The big question will be, again, who? Who will take President Trump on in 2020? Is it someone who can divorce themselves from the newly adopted socialistic far left ideology but still maintain enough popular support to beat out President Trump in the election? At this point only time will tell, but given the multiplicity of candidates taking the field and the general far left ideological platforms they’re presenting, the only chance I see of the Democrats taking a victory over President Trump at this point is by fully committing to their Democratic Socialist Zar Burnie Sanders whose left wing populism might stand the best chance of winning them the day. Though, a dark day it would be.

Problem 2:

The unholy union that both political parties share with the Executive Branch is unnerving at best and despicable at worst. It seems more and more that in politics these days loyalties lay first and foremost with “the party” and secondly to the people they are sworn to represent. I think this can best be examined by looking at two things. First, with how much of it’s own governmental power and control the United States Congress has systematically handed over to the Executive Branch. Secondly, in examining how they have also removed the built in speed bumps and road blocks built into the House and Senate rules on majority votes in order to squeeze legislation through their end so that they can fast track it to the desk of the President. Both political parties are guilty of these devastating missteps so there is plenty of blame to go around, but in a world where “the party” and the overall power of “the party” is all that matters, removing those road blocks seems like a good idea, until the party falls out of favor that is. The problem with unitary control is that it only works if your party is in power and stays in power, a loss of such power opens the door to political disaster.

This form of divorce from responsibility is dangerous in countless ways, whether it be in the from of The Authorization for Use of Military Force (AUMF) giving the executive the powers of military force under the espouses of national defense or something as seemingly benign as increased legislative power through the use of executive order or executive action. All of which are a way to funnel power out of the Congress and into the hands of the executive, something you wouldn’t worry too much about if you can get reelected and maintain your party’s power standing.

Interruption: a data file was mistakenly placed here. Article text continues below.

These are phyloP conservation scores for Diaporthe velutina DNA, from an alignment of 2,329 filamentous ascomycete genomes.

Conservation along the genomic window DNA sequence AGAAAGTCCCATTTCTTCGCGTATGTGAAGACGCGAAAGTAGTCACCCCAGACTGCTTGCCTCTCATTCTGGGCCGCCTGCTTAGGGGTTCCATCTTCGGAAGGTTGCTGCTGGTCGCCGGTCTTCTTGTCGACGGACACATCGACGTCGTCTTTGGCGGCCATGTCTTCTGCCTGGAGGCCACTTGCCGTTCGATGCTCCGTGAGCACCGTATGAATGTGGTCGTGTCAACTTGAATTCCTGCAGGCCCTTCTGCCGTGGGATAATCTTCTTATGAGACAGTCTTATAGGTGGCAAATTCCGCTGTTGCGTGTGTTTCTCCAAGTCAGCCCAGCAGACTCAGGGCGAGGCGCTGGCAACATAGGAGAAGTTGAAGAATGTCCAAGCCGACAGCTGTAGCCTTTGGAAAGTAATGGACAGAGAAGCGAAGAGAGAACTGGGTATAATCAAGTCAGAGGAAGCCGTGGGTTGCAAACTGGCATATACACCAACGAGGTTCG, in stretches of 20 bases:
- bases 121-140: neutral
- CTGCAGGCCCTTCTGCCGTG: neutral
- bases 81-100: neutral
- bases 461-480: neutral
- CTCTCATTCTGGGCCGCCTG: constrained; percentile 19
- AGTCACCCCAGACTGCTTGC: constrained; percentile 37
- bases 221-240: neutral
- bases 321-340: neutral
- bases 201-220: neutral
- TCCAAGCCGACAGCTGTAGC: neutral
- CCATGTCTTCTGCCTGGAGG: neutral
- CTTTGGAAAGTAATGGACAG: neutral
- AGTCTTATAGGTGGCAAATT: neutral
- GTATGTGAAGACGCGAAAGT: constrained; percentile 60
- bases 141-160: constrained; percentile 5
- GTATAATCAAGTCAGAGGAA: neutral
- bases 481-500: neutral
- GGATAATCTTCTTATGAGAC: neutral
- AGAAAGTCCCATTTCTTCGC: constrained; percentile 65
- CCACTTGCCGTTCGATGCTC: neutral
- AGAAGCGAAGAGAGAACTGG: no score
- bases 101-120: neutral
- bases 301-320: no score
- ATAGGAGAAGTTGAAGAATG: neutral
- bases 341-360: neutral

I think we can look at the current state of the Republican Party to see this process in action today. Though the Republican leadership, concentrated heavily in the Senate, have had to deal with a President whom isn’t a true and faithful party member, they’ve still been able to do the hard work the party desires, often times seemly using the President as their blunt tool to clear the way for their agenda. Look to the federal court judgeship’s, tax cuts, the supposed slashing of various regulations and removal of the individual mandate in regards to the Affordable Care Act (ACA) for examples. They’ve so far been able to weather the storm of the Trump Presidency, all while Senator Mitch McConnell and other higher ranking Republicans still maintain overall control and direction of their party, relatively speaking when compared to the current state of the Democratic Party. Come 2020, if the power of governmental control at the executive level falls into the hands of the Democrats, the overall power of their party would go with it and they would once again be relegated to the relatively powerless minority with little ability to check the power of their political opposition.

As the overall size and scope of the Federal Government grows, and Congress continue to put there power into the hands of the executive in hopes of tapping into that unitary wellspring of power, the long-term health of the Republic gets shoved aside and replaced with short term political gains. We’ve seen it play out right in front of us over the past 10 years plain as day. Can’t get a party to-do item passed through the Congress, just send it on up to the executive, they’ll take care of it, well they may not exactly take care of it, but they’ll sign something and give us the political win we need to maintain power. This dangerous precedent has already been set, and I fear it is here to stay.

Final Thought:

In closing I think it should come as no surprise that I am overall left with a distasteful view of the current state of our nations politics. I fear that if the election events of 2020 play out in a particular way, we could be left with an irreversible and impossible situation. If it comes down to a second term with President Trump or someone from the newly emboldened Democratic Party with seriously Socialistic tendencies, what would we really be looking at? There is still a lot of time between now and then so I maintain hope, given the absolute worst case scenario, I still have hope that the United States will remain united and one way or the other we will see these strange times through to the end.